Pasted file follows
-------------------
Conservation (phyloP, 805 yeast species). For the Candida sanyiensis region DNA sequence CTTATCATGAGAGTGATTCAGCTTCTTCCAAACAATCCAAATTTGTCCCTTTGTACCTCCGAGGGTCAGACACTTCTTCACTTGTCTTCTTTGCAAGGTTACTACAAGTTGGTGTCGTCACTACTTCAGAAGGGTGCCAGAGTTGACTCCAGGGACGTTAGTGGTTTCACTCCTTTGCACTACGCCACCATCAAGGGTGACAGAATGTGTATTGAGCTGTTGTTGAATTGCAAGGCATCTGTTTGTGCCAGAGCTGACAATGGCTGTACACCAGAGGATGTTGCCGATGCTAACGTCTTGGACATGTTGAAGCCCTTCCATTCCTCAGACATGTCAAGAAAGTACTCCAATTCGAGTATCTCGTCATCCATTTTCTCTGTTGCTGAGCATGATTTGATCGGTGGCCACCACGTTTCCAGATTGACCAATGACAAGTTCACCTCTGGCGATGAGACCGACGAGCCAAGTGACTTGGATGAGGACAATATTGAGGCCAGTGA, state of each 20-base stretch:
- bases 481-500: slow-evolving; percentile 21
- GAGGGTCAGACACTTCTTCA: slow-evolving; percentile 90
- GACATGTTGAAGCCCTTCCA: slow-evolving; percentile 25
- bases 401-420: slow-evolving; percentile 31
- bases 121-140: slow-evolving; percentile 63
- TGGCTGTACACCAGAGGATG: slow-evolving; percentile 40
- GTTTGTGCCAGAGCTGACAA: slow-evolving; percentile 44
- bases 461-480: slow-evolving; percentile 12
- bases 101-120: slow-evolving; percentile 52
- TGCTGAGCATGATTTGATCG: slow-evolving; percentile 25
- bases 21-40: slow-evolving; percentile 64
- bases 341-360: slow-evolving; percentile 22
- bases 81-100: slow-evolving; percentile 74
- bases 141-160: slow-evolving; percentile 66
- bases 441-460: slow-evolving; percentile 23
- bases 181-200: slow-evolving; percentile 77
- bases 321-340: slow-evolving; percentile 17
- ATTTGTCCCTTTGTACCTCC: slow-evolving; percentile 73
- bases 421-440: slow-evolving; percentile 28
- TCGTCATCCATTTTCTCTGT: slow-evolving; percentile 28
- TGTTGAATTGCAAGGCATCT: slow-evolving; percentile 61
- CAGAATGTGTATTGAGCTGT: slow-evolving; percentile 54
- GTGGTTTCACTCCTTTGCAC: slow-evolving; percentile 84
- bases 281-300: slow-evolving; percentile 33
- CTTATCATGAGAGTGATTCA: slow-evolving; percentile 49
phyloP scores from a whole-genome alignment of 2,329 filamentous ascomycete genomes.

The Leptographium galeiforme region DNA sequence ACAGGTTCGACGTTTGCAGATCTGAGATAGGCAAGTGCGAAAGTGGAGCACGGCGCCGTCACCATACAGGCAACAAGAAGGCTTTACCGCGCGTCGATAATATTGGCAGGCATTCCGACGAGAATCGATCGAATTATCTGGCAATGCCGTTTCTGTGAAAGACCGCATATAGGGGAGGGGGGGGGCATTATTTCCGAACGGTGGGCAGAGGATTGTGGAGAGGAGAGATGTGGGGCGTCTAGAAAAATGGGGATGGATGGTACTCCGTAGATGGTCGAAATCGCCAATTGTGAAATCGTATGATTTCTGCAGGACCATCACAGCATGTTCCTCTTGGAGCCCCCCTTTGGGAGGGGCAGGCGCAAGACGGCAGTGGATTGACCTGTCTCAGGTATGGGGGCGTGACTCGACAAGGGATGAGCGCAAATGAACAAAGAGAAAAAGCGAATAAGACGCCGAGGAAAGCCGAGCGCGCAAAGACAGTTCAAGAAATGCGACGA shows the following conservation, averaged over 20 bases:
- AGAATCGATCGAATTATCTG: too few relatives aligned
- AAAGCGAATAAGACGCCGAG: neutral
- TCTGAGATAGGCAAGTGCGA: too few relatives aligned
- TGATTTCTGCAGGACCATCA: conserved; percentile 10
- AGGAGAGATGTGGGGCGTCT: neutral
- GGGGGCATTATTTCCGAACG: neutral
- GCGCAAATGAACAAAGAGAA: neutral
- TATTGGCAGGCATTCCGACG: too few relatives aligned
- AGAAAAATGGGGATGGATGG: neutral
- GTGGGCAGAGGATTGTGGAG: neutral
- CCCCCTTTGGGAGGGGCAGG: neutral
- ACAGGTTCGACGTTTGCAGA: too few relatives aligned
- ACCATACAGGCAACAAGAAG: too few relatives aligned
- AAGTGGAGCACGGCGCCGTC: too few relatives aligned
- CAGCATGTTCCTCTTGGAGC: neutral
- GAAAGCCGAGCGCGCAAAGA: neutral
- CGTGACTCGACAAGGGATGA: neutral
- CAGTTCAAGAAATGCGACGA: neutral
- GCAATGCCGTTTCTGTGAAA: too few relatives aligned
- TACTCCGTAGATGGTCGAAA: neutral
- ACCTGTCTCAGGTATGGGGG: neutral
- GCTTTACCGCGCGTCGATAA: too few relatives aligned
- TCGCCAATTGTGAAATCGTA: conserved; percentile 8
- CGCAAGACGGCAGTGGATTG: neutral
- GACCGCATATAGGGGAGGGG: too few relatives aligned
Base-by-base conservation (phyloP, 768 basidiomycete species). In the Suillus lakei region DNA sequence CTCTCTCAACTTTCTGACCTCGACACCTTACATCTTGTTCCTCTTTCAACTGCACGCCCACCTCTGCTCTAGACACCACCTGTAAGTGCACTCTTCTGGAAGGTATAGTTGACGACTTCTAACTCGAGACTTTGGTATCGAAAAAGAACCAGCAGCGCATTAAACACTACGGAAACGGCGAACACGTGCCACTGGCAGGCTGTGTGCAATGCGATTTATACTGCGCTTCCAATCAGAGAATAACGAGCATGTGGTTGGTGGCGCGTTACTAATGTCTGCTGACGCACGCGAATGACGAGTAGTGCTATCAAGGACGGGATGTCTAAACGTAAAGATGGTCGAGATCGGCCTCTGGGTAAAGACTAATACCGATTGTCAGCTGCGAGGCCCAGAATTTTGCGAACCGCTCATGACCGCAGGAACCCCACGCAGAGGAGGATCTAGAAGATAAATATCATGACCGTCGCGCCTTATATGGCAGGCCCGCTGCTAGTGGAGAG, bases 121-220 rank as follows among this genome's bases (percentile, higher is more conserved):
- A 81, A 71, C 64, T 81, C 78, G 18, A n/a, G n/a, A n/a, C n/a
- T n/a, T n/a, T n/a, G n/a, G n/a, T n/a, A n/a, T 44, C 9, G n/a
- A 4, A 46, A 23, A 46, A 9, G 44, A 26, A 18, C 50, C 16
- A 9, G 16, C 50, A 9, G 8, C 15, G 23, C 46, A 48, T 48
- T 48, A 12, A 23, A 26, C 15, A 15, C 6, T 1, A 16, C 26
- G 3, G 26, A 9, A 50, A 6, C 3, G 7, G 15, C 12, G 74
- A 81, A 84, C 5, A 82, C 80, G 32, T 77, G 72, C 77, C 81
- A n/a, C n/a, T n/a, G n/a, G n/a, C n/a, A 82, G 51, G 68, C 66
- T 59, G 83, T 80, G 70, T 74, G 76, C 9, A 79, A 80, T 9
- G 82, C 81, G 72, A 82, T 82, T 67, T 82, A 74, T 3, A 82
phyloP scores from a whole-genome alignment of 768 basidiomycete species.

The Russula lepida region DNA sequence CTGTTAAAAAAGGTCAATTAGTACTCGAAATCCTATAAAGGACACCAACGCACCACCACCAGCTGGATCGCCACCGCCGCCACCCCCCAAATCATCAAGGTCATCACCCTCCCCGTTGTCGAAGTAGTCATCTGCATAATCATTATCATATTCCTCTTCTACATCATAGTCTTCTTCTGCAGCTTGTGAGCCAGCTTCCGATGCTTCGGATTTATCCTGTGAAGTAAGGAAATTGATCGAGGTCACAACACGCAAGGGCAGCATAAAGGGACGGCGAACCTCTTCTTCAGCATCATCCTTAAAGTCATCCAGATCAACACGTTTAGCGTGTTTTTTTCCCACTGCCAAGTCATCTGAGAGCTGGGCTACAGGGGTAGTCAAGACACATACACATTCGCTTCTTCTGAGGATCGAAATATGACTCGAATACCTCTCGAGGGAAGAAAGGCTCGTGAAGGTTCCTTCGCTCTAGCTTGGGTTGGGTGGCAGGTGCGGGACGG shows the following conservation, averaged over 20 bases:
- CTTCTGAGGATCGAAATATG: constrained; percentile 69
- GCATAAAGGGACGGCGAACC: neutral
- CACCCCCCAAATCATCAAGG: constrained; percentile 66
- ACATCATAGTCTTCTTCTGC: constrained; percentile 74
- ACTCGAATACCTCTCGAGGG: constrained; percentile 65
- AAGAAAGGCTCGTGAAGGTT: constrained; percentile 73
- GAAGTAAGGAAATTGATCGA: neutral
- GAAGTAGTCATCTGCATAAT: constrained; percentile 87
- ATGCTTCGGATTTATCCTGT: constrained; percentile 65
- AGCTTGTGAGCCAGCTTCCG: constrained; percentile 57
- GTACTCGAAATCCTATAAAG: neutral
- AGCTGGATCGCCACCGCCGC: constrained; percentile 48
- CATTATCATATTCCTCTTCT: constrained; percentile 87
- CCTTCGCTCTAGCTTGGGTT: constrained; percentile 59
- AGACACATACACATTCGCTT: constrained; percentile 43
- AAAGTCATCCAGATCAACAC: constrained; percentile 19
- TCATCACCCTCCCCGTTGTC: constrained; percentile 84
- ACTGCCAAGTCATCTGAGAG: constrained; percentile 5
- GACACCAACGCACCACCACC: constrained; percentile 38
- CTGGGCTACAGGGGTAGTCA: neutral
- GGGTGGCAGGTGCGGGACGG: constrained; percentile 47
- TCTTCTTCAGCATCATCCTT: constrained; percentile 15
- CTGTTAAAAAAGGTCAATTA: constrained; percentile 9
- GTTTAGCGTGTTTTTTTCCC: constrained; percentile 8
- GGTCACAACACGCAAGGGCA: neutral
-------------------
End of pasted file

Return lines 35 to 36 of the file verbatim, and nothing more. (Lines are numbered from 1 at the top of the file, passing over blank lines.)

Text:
- GCGCAAATGAACAAAGAGAA: neutral
- TATTGGCAGGCATTCCGACG: too few relatives aligned